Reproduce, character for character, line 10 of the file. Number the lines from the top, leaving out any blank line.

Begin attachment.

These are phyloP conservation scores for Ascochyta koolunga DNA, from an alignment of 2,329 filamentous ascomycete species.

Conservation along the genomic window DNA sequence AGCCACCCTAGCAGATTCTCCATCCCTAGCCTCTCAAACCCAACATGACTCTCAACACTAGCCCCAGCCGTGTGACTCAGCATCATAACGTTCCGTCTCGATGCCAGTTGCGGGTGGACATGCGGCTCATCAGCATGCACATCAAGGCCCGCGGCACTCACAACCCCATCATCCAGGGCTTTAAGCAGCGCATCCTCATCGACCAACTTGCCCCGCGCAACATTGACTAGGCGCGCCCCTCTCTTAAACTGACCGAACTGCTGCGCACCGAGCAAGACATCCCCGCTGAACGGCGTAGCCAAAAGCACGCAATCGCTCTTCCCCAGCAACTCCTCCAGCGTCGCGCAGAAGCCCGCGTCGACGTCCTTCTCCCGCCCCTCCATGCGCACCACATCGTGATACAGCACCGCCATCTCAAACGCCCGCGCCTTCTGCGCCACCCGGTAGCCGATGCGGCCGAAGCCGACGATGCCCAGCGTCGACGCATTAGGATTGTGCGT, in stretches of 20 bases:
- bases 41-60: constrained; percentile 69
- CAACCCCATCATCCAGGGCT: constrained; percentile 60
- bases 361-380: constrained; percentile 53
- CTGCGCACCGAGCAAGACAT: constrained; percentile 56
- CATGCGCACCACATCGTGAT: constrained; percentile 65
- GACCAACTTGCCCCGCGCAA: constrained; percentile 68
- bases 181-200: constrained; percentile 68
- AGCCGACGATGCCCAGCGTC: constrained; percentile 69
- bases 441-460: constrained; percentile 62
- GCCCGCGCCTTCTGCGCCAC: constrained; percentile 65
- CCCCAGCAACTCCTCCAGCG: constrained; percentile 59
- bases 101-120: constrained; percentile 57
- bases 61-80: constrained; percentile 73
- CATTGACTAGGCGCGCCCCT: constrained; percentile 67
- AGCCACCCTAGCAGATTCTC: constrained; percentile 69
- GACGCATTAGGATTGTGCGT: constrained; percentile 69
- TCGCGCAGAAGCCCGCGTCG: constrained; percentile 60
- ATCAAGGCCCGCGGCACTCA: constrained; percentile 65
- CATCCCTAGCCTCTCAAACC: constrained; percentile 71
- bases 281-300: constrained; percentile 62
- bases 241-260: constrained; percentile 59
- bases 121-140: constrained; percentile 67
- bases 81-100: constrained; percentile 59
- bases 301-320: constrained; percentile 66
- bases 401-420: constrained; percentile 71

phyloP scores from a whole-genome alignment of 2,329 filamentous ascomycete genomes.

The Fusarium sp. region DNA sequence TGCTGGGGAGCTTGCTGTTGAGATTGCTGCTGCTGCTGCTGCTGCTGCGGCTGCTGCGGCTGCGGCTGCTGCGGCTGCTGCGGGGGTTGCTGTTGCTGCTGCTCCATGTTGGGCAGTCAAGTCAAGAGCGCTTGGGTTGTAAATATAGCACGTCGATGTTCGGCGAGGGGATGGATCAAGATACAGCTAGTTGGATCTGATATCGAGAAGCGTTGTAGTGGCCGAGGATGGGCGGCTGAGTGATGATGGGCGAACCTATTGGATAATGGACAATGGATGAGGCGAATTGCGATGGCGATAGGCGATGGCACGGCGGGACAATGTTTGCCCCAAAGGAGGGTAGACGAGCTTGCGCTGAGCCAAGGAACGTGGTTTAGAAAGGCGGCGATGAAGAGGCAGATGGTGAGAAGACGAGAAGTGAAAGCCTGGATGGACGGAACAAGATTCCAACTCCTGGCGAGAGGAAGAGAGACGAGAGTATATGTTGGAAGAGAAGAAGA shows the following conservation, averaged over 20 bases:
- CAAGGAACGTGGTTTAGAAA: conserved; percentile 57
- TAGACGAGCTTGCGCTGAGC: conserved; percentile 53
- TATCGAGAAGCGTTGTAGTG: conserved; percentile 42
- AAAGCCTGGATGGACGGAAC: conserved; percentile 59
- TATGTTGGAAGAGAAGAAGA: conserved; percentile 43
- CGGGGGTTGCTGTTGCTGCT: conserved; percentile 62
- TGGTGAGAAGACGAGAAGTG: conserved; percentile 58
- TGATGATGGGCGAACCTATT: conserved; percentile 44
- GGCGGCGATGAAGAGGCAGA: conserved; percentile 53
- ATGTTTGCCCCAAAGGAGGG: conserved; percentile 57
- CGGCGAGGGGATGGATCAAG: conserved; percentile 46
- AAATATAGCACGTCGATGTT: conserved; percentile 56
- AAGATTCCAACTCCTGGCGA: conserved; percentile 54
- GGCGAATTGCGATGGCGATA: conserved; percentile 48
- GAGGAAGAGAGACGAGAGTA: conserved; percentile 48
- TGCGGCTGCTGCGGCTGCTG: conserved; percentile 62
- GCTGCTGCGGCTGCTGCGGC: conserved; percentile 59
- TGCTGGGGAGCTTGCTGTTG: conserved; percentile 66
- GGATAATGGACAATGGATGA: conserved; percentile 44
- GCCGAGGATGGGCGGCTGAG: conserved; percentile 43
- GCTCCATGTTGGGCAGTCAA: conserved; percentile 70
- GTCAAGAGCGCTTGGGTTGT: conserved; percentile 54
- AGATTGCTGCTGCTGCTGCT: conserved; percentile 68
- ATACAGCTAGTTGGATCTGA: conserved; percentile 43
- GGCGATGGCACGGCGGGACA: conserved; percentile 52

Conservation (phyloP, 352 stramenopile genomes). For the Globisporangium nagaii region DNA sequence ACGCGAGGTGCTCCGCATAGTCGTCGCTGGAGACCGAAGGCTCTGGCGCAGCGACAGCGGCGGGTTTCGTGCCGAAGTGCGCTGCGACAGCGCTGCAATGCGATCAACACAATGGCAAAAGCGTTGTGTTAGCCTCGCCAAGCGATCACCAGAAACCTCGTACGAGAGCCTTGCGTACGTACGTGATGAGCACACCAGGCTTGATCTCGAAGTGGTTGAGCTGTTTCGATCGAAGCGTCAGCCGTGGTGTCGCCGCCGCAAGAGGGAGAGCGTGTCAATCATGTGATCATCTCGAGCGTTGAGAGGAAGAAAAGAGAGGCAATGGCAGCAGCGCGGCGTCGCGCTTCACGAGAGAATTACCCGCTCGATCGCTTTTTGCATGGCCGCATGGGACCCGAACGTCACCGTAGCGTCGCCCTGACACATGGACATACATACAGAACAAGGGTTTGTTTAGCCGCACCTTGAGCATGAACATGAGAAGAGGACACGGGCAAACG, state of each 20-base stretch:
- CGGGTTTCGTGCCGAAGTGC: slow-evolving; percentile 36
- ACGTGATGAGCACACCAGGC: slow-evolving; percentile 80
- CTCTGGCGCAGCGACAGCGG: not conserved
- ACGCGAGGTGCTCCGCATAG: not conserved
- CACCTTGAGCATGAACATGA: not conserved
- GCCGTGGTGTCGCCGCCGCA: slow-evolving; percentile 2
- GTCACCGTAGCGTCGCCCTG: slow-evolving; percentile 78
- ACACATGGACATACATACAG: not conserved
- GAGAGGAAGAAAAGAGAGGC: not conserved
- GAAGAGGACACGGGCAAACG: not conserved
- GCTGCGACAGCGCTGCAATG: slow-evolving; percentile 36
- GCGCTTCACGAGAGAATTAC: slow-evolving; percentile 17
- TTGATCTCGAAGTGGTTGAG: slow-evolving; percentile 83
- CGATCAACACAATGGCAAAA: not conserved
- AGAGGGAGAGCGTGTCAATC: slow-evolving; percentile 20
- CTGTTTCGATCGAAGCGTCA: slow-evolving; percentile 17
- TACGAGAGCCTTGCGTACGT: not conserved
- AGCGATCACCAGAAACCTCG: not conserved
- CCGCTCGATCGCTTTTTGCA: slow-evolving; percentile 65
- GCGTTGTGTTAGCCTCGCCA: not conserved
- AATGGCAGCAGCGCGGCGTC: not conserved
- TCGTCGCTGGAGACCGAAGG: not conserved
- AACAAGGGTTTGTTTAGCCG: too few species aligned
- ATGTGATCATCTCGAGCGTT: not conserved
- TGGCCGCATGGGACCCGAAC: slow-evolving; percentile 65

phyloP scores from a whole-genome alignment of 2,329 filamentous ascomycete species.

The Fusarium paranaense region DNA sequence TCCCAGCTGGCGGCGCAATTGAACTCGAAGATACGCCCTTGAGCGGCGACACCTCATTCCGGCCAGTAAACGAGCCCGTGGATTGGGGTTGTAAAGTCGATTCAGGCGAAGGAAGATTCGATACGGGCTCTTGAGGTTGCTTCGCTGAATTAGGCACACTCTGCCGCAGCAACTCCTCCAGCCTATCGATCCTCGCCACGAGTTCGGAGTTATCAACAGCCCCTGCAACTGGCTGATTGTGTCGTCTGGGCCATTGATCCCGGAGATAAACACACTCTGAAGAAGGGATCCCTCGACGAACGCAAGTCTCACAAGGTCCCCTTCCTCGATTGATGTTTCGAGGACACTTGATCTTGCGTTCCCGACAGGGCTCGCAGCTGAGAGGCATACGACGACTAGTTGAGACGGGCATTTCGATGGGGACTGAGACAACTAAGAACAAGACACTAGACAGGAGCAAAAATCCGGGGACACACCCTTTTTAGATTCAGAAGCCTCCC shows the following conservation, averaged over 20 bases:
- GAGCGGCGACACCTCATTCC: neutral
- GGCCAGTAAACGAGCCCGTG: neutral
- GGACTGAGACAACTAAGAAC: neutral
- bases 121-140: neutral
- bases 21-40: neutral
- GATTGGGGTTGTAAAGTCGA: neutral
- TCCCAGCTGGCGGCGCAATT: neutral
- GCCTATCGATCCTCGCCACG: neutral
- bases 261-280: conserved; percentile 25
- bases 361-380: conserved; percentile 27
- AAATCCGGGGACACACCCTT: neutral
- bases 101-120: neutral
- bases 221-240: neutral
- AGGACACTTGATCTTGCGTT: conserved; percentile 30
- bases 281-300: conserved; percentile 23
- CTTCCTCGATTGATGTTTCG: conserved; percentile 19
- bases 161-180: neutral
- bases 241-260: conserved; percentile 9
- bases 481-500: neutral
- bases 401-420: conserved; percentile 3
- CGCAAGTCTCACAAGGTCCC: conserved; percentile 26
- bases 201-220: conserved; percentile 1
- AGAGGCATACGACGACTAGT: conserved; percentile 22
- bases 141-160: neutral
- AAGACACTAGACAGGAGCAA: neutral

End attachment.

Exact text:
- AGCCGACGATGCCCAGCGTC: constrained; percentile 69